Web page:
1982 Memo Shows Israel Learned Little From First Lebanon War

Largely unpublished document reveals the IDF imposed a siege on Beirut while waiting for a policy decision.

Sunday is the third anniversary of the start of the Second Lebanon War. When you go into a second war, it is tempting to believe that something has been learned from the first, and you try to avoid the same mistakes.

A document from 1982, of which large portions have not been published until now, confirms the suspicion that this is an illusion. The date at the top, July 12, is the same date the war began three years ago. In 1982, however, the war began on June 6 and was followed by more than a month of very murderous stomping around. The Israel Defense Forces imposed a siege on Beirut, waiting for a policy decision.

The prime minister at the time, Menachem Begin, like prime minister Ehud Olmert in 2006, was working with a sympathetic Republican administration in the United States, by and large. But by mid-1982 Begin had used up his bag of surprises.

Begin had surprised president Ronald Reagan with the attack on the Iraqi nuclear reactor in June 1981, and six months later with the annexation of the Golan Heights. In both cases Reagan (mainly under pressure from his defense secretary, Caspar Weinberger) retaliated with harsh but temporary punishment. Six months later came Operation Pines, which morphed into the Lebanon war. Israel's defense minister, Ariel Sharon, didn't really coordinate the justification for the war with the American secretary of state, Alexander Haig, who was dismissed two weeks later.

In a discussion on July 12, Begin expressed bitterness toward Reagan's envoy, ambassador Philip Habib - "He really drives me crazy, he's a sick man." These are words Prime Minister Benjamin Netanyahu might use today to refer to special envoy George Mitchell, who like Habib is of Lebanese origin.

Begin had a particularly shrewd chief of staff, Rafael (Raful) Eitan, who saw the escalation in Lebanon as an asset, not a burden. "All the prophets who prophesized that they would get us out of Lebanon said we would stay there for four days," scoffed Eitan. "The biggest optimists said a week to a week and a half, and we've already been there for five weeks. No one is talking about leaving Lebanon."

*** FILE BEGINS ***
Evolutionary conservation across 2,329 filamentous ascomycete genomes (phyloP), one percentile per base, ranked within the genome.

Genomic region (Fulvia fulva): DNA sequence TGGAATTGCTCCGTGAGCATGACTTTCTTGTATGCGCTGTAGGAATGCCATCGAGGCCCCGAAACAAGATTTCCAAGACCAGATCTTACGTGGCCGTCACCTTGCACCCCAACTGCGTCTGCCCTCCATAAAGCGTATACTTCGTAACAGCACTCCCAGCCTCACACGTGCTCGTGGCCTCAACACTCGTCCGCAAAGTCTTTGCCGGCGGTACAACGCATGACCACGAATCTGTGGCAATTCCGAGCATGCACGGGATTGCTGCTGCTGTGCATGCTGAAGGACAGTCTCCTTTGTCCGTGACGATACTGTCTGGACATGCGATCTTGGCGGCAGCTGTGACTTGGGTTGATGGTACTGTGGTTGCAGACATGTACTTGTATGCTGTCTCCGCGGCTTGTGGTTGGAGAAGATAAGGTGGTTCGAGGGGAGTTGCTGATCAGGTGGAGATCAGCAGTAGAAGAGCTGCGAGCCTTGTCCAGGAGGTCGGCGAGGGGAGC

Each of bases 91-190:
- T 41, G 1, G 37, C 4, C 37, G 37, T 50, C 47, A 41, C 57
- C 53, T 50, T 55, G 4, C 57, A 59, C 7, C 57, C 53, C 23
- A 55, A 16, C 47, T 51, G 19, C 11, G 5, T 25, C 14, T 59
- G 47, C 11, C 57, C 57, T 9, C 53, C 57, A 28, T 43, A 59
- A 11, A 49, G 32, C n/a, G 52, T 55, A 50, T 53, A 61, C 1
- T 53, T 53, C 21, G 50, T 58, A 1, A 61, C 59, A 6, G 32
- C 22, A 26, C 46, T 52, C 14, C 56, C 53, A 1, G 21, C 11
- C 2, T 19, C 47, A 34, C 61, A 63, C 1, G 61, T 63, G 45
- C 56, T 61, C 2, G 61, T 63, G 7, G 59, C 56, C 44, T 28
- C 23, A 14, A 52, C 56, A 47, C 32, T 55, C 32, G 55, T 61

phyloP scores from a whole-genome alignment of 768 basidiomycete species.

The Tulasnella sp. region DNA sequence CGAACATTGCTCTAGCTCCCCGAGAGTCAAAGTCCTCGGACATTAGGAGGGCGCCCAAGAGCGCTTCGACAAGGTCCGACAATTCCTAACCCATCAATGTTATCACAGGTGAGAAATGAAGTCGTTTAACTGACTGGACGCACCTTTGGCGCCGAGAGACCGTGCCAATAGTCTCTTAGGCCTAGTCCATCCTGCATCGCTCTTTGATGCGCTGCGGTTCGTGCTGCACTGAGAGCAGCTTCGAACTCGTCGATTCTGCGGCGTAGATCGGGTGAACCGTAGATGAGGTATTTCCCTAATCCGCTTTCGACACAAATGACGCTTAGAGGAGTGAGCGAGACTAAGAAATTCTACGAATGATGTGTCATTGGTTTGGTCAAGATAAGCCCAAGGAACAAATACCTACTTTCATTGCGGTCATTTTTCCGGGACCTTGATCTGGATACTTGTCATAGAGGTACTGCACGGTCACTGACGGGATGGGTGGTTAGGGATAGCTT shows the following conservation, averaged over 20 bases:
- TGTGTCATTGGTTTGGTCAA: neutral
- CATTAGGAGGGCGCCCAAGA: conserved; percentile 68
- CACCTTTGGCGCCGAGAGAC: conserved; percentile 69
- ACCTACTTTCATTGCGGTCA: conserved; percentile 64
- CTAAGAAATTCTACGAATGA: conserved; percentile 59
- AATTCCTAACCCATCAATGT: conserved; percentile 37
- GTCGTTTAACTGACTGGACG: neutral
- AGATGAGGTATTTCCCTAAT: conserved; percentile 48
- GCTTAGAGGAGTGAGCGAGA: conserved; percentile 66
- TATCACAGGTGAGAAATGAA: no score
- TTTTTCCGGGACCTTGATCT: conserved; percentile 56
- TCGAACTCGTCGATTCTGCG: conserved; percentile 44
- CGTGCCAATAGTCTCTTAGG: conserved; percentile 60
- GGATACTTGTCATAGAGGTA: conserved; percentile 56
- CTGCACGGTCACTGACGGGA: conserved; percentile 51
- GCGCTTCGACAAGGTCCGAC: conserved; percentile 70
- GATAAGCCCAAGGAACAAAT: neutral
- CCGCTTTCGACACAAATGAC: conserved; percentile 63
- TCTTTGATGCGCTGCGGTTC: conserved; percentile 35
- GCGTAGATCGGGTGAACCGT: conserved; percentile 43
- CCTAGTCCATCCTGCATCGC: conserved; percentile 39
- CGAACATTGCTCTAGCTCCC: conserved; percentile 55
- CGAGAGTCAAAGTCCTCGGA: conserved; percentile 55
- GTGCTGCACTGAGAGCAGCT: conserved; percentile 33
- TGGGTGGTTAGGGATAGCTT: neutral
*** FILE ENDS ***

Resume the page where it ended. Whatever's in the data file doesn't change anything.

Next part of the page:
Begin hastened to award himself a citation of valor: "This is because we have conducted a diplomatic campaign, not only a military campaign. That's the reason." Eitan, to whom Begin had forced Sharon to give another year as chief of staff, hastened to nod: "Therefore we have time."

These hallucinatory statements were uttered at the end of a long speech by Begin, which began with his announcement that "after due consideration, after having heard the arguments, the chief of staff's plan looks best to me, for the most part. Since he is the commander, he will decide on the plan, which will be brought to the cabinet for a decision that will obligate the army to implement it. Different opinions have been heard here, but it is the commander who decides."

A swift achievement was needed, said Begin, not temporary treatments without curing the disease. He explained how time was a factor, "and there has been a huge international outcry, especially this matter of hearts going soft at the expense of the Jewish people .... And what is this business of keeping water from a civilian population? Jews are also joining the calls. A siege is a very lengthy business and we won't be able to withstand the time factor. It is best to take the path proposed by the chief of staff."